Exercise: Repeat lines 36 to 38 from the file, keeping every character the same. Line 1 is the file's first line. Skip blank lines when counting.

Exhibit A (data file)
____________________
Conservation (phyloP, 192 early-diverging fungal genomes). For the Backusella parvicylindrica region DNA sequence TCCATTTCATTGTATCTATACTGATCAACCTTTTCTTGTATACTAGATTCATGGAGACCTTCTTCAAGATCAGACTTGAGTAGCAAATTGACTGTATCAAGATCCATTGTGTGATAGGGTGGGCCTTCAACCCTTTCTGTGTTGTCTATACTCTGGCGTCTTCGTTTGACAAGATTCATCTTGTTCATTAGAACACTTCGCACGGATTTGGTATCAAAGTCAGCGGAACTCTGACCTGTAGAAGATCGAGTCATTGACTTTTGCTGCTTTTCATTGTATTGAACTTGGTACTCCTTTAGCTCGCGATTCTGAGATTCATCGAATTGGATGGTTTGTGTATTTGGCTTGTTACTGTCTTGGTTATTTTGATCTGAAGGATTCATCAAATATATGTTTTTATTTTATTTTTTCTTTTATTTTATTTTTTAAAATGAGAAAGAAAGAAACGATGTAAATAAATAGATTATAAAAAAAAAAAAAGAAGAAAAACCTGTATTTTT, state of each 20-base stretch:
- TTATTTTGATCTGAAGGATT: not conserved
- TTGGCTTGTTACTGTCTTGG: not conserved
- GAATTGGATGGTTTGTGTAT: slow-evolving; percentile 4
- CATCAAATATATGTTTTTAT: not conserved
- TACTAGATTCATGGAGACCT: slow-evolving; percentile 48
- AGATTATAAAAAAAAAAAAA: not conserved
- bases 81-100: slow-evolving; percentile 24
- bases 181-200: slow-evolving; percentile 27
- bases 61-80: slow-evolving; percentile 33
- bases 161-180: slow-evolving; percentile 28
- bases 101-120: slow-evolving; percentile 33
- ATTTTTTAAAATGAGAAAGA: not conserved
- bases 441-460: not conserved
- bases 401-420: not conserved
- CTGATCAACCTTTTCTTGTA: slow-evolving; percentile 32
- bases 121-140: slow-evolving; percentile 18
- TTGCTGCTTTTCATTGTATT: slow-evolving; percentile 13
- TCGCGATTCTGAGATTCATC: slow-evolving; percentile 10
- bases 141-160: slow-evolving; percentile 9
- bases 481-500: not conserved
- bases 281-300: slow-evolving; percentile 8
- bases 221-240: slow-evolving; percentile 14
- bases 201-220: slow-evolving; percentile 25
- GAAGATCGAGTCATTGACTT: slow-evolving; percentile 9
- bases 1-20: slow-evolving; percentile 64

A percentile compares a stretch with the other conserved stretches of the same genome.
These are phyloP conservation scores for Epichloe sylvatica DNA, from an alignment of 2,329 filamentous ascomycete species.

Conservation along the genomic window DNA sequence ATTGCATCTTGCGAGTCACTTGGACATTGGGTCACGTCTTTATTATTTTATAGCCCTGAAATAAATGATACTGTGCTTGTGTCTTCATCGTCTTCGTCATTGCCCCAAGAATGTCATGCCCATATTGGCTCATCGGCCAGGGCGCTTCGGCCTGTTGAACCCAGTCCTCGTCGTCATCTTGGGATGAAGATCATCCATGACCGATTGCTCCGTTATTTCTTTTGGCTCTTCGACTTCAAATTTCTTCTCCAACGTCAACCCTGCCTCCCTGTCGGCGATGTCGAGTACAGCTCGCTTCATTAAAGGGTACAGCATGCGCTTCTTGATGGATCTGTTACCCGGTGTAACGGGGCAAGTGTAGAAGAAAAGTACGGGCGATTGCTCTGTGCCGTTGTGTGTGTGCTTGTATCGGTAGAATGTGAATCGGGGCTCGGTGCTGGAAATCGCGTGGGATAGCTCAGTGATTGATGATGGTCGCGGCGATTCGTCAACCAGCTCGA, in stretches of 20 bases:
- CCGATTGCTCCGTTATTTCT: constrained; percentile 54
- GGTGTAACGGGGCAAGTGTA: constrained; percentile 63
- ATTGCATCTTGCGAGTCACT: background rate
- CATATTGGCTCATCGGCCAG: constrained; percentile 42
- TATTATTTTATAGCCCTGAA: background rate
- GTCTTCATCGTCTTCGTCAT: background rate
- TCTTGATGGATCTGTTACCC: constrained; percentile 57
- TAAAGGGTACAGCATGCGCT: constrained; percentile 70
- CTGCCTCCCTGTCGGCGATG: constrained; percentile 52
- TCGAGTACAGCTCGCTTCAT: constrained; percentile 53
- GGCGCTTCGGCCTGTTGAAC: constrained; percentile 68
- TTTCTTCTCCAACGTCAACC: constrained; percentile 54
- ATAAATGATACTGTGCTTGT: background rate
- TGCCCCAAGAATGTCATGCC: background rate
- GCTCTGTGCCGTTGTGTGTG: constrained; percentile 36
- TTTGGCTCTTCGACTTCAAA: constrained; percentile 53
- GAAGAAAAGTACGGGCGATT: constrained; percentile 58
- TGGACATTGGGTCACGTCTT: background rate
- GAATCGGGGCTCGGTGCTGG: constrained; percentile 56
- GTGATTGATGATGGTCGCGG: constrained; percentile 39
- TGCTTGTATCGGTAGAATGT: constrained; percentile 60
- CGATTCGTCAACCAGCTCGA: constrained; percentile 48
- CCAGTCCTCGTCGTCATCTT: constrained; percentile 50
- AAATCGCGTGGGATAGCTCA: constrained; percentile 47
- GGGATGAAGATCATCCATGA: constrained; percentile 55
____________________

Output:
- TCTTGATGGATCTGTTACCC: constrained; percentile 57
- TAAAGGGTACAGCATGCGCT: constrained; percentile 70
- CTGCCTCCCTGTCGGCGATG: constrained; percentile 52